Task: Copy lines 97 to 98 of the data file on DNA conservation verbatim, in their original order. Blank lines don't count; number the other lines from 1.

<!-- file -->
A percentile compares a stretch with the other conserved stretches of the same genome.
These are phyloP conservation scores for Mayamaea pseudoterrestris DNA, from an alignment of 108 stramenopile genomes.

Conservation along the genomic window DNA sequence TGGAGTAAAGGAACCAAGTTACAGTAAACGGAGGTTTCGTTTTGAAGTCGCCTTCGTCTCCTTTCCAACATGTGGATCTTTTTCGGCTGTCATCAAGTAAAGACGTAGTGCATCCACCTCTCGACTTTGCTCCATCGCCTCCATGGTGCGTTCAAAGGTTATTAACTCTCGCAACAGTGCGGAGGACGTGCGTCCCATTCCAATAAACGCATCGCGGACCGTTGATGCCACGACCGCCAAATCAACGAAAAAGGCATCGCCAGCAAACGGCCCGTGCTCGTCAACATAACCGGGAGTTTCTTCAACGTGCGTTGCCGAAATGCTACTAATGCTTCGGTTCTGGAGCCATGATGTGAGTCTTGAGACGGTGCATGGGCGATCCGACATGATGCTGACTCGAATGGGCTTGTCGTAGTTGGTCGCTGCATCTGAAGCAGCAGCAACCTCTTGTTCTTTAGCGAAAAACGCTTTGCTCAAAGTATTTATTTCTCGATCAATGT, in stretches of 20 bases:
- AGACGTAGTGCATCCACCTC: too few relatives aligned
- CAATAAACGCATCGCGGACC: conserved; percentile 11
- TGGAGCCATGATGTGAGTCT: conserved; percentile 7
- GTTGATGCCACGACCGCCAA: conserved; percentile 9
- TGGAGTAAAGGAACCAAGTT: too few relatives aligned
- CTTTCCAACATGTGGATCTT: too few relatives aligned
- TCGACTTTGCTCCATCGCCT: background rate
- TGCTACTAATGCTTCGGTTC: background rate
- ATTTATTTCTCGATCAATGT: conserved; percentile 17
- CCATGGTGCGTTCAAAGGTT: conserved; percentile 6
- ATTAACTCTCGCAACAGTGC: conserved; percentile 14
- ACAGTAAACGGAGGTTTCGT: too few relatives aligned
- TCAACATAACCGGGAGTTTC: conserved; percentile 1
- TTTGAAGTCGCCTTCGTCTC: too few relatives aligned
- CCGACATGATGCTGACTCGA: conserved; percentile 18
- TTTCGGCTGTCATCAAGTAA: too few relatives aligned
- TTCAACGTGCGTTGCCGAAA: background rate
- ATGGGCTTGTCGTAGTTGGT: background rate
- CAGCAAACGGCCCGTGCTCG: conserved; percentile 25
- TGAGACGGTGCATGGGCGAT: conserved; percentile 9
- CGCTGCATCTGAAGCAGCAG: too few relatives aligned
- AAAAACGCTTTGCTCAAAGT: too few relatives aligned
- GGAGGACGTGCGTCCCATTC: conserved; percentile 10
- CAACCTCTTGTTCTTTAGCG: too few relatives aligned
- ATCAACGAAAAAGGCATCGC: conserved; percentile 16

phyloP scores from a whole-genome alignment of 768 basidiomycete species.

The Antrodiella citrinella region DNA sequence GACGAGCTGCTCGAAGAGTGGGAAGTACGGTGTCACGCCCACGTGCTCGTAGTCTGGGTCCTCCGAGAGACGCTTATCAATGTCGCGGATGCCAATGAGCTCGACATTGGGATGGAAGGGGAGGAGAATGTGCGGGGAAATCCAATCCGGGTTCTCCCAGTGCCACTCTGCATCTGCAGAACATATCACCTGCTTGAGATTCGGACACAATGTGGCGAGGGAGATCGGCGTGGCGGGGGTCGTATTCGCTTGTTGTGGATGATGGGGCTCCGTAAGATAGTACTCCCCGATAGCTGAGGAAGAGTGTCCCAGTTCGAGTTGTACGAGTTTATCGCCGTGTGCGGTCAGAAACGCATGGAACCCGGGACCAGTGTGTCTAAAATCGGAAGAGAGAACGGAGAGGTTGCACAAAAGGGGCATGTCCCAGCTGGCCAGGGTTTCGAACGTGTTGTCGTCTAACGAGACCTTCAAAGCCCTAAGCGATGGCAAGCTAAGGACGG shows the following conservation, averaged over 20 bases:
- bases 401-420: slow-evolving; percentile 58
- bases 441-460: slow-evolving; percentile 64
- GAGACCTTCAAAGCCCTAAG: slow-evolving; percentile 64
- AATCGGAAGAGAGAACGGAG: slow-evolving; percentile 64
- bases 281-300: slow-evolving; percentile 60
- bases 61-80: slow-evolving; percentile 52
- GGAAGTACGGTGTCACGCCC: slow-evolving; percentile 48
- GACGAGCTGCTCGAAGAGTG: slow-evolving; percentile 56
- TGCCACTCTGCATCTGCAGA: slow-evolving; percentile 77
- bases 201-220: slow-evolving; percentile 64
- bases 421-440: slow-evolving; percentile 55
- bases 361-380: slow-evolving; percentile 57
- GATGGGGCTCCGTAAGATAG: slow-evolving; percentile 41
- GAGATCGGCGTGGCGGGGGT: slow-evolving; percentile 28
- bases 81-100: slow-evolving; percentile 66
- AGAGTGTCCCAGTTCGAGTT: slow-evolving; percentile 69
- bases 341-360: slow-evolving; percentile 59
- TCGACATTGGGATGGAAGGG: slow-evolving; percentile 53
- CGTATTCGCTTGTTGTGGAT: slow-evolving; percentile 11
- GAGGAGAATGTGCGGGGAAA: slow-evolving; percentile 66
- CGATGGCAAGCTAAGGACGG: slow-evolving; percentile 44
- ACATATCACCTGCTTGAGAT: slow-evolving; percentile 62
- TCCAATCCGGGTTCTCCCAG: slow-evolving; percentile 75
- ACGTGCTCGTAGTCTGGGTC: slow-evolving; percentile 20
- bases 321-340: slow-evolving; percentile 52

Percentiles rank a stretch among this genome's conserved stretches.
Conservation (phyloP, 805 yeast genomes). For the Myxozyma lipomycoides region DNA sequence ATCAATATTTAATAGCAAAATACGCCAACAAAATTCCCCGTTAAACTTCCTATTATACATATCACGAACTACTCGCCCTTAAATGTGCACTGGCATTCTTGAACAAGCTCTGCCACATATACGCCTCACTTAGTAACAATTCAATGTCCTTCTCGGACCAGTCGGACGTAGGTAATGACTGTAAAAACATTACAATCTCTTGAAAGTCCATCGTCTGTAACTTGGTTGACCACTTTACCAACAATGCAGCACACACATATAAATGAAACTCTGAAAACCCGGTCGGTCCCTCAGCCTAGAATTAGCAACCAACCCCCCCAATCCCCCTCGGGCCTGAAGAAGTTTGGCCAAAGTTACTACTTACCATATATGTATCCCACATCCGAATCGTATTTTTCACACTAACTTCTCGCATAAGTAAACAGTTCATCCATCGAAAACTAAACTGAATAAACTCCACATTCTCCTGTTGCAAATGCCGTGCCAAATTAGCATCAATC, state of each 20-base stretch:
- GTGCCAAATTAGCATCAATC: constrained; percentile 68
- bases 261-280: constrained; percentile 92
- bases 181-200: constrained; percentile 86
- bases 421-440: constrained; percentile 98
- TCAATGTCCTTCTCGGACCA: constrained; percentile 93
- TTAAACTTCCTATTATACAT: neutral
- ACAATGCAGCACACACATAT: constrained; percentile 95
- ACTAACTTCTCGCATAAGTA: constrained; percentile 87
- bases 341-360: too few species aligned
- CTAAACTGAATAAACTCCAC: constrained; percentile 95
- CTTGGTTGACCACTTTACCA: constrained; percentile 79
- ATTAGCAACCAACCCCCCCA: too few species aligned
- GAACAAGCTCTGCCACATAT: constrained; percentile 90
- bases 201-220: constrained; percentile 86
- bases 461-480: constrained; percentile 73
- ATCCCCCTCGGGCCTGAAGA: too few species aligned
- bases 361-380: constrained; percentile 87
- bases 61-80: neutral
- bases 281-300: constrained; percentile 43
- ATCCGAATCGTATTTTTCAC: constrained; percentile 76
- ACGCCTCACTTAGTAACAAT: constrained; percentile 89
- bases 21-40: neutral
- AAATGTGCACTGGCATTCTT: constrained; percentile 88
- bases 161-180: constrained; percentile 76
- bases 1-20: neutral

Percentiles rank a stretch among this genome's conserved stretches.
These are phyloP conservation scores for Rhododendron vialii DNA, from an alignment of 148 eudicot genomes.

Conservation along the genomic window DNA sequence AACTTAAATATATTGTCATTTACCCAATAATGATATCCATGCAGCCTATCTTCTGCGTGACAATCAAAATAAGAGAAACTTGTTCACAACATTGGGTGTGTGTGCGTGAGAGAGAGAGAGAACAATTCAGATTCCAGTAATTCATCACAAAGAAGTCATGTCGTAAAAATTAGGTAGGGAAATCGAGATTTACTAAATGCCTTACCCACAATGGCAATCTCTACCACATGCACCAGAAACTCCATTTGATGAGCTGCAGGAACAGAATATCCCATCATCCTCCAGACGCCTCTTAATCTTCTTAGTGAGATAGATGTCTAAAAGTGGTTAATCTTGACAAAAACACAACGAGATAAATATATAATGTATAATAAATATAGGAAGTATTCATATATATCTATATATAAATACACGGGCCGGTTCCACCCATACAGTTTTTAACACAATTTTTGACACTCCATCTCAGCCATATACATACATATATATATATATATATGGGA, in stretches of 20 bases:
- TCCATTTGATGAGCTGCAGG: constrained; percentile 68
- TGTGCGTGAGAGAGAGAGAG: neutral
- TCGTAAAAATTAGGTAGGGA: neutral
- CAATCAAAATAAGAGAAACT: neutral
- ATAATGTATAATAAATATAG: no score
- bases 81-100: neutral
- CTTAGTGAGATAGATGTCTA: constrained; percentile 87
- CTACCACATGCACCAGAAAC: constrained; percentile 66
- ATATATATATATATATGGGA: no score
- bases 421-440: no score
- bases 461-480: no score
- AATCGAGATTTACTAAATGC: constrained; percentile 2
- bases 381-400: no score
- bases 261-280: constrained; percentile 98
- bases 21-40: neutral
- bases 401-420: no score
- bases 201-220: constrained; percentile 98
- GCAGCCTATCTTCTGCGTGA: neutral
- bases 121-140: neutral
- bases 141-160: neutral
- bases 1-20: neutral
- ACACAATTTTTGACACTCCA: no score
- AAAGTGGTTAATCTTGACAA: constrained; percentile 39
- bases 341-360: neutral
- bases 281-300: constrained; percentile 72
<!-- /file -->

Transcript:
- AATCGAGATTTACTAAATGC: constrained; percentile 2
- bases 381-400: no score